American television is acquiring a foreign accent.

As multichannel cable and satellite distribution systems flourish, more and more Americans can tune in the latest news, entertainment and advertising, from Europe, Asia and Latin America.

About 30 percent of the 80 million U.S. households with television sets have access to cable programming, and probably three-quarters of those can get such international fare.

The SIN National Spanish Television Network is the largest and most prosperous of America's international TV services. Primarily owned by Televisa, Mexico's largest private broadcaster, SIN offers round-the-clock Spanish-language programming to the nation's Hispanic community--America's fastest-growing ethnic group, according to the Census Bureau. SIN is broadcast locally over Channel 56.

SIN acquires programming from all over the Spanish-speaking world with between 15 to 30 hours a week of live programming from Mexico. Typical fare ranges from the soap opera-like Novellas to exclusive coverage of the World Cup soccer final from Spain. Last June, SIN initiated a weeknightly network news program focusing on Hispanic issues.

Through its over-the-air and cable affiliates, SIN can reach roughly three-quarters of the nation's estimated 20 million Hispanics.

"We have finally arrived as a medium," contends William Stiles, SIN's executive vice president. "We're the beneficiaries of all this talk about 'narrowcasting.' "

By narrowcasting, Stiles means TV programming that appeals to a particular target audience. The Hispanic community, he says, is an ideal narrowcast audience for certain advertisers. Procter and Gamble, Johnson & Johnson and Kraft are just a few of the American companies with ads tailored to the Hispanic community through SIN. Several Mexican and Latin American firms advertise too. Stiles expects SIN's ad revenues for 1982 to exceed $35 million.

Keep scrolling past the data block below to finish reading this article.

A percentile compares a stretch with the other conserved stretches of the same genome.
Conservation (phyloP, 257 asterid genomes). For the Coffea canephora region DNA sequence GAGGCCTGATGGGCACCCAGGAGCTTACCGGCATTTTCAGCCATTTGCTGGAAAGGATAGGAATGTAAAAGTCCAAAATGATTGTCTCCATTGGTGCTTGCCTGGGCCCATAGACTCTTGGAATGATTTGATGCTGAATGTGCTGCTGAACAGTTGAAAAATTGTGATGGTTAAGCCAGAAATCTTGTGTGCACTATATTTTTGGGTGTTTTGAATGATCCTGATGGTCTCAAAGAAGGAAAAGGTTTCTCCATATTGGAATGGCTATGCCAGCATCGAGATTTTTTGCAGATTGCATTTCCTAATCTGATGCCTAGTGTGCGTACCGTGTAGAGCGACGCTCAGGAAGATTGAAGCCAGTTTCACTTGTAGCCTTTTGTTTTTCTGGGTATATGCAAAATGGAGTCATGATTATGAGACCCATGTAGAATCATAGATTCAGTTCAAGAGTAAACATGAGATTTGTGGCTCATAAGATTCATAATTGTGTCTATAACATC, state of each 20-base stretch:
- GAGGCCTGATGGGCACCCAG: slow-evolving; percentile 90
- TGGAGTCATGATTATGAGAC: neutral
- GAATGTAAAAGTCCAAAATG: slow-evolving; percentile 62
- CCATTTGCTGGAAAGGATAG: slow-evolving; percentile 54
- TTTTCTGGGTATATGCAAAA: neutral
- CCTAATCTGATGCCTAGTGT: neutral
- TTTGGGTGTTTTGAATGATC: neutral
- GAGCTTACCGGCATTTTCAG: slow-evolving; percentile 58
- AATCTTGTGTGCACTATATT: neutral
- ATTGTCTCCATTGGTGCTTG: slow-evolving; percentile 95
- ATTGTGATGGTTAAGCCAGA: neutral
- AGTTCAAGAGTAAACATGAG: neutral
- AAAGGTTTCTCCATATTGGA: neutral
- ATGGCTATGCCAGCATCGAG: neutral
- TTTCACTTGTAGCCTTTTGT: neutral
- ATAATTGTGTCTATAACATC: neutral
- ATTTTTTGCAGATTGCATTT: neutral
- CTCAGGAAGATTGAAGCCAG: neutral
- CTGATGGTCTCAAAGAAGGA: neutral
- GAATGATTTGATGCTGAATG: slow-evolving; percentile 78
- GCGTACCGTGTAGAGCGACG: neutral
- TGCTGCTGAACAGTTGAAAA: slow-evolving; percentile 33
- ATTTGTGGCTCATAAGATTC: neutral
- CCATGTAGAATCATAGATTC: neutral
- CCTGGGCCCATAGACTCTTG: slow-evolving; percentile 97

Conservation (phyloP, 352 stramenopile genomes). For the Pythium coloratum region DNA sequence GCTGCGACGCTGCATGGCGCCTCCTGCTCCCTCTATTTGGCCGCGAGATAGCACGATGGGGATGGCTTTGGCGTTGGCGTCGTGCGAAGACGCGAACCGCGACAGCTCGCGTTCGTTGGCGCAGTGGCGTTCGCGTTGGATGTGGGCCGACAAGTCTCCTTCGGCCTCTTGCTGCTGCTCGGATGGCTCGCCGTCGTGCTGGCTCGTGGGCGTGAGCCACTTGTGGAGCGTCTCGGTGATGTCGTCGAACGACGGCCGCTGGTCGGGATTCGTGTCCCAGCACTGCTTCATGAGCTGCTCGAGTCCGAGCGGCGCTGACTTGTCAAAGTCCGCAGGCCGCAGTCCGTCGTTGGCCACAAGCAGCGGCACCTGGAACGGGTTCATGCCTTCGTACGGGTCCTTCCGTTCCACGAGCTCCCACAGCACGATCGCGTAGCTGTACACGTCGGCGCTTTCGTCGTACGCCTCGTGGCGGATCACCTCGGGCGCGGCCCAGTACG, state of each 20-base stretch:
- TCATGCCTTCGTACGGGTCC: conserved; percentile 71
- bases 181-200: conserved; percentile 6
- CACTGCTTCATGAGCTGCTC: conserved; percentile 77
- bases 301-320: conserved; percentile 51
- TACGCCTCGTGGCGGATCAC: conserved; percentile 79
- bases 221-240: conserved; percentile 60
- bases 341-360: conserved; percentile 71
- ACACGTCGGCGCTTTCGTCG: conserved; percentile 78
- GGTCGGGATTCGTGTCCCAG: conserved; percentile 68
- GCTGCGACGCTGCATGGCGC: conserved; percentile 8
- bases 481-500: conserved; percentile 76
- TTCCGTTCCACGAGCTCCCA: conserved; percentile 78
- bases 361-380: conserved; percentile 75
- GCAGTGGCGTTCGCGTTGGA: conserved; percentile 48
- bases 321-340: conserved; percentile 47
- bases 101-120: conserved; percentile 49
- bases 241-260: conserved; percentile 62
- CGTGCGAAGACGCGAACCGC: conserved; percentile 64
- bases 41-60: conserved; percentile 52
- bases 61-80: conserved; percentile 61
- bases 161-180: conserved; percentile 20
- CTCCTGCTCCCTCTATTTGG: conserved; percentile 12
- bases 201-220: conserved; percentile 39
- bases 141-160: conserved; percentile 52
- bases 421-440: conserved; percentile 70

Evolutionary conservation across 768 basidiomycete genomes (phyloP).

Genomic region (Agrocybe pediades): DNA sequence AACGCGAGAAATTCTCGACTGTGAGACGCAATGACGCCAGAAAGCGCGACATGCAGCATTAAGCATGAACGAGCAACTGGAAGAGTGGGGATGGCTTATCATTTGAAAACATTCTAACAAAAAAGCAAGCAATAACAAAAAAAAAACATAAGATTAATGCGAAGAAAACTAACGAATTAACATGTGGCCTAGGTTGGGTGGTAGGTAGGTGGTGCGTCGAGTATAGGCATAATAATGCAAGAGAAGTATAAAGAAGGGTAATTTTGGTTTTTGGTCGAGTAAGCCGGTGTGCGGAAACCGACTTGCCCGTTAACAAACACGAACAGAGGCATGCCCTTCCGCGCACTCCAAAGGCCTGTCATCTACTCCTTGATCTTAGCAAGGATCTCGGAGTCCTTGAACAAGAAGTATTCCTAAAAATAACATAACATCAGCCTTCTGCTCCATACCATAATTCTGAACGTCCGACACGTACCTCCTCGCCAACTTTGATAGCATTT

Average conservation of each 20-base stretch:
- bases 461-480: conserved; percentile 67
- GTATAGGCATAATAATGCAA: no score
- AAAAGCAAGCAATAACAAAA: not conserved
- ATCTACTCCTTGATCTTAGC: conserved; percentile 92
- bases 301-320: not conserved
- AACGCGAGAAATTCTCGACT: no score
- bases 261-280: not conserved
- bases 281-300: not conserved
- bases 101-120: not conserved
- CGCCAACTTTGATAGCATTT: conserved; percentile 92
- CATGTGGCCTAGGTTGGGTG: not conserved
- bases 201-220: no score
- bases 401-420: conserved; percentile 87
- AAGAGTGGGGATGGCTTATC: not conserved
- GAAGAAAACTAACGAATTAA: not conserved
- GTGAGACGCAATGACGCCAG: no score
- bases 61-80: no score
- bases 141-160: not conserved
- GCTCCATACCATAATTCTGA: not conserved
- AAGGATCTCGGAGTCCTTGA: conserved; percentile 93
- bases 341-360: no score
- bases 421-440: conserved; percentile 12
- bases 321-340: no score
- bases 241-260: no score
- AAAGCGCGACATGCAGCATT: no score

The Oklahoma-based Satellite Program Network has more of a multinational approach to international television. Unlike SIN, SPN is purely a program distributor via its satellite networks.

SPN can reach approximately 6 million homes with its 30 hours of international programming a week, including Windows of the Orient, TeleFrance, Hello Jerusalem and Mediterranean Echoes. The programs, mainly entertainment, are either narrated in English or broadcast with English subtitles.

"We've started to approach other countries," Mike Stangeby, an SPN assistant vice president, says. Reportedly, Japan's Dentsu, the world's largest advertising agency, and Deutsche Welle, the German equivalent of Voice of America, are negotiating program arrangements with SPN.

TeleFrance is the largest supplier of programming to SPN with 21 hours a week, and its audience, says executive vice president Arnie Rosenthal "is a francophile one."

Though TeleFrance has been losing an estimated $2 million yearly, Rosenthal expects it to be in the black in 1984. The service has attracted advertisers such as Peugeot, Air France and Exxon.

Though it may be premature to say Marshall McLuhan's "global village" has arrived, there's little question that major corporations are preparing for international television advertising. "You'll probably see simple, nonverbal commercials that go heavy on the logo," says Gene Secunda of Barnum-Secunda Associates, a New York consulting firm. "Specific mutinationals are already planning for it."